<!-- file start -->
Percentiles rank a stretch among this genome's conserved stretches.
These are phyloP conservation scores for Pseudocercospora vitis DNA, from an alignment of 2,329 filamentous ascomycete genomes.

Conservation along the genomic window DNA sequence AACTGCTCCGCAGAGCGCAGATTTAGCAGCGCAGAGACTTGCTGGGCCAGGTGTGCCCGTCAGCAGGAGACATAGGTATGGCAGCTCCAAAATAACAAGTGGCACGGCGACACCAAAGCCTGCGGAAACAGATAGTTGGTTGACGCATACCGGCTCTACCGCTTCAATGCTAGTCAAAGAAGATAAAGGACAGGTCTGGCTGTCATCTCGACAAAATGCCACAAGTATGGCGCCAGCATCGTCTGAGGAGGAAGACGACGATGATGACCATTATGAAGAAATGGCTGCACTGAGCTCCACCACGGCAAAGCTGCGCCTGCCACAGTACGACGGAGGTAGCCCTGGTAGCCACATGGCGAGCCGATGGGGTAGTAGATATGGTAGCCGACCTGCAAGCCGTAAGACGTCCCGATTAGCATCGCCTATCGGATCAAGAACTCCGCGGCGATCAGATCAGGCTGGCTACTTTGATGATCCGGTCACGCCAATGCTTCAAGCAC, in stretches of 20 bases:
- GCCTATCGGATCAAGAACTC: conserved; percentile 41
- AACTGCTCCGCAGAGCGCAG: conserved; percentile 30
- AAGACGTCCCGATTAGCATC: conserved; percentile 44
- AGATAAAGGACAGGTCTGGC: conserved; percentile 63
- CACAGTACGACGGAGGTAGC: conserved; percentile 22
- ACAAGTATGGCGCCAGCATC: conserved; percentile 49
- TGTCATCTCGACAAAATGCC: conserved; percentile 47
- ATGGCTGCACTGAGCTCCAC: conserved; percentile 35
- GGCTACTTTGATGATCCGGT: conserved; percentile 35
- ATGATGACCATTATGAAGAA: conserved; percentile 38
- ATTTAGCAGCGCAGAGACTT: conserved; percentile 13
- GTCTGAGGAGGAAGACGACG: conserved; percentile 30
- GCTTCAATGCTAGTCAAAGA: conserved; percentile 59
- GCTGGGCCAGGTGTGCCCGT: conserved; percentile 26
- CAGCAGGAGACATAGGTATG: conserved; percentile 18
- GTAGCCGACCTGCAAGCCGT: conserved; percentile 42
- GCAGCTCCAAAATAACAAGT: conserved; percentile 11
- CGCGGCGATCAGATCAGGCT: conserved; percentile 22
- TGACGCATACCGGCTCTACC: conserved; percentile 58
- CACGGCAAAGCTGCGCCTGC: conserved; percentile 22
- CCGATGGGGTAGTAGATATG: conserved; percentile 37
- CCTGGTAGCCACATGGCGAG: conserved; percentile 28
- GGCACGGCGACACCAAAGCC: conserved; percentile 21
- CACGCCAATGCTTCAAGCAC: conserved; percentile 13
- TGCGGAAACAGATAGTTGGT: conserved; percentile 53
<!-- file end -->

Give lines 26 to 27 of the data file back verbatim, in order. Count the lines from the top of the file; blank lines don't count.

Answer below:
- GGCACGGCGACACCAAAGCC: conserved; percentile 21
- CACGCCAATGCTTCAAGCAC: conserved; percentile 13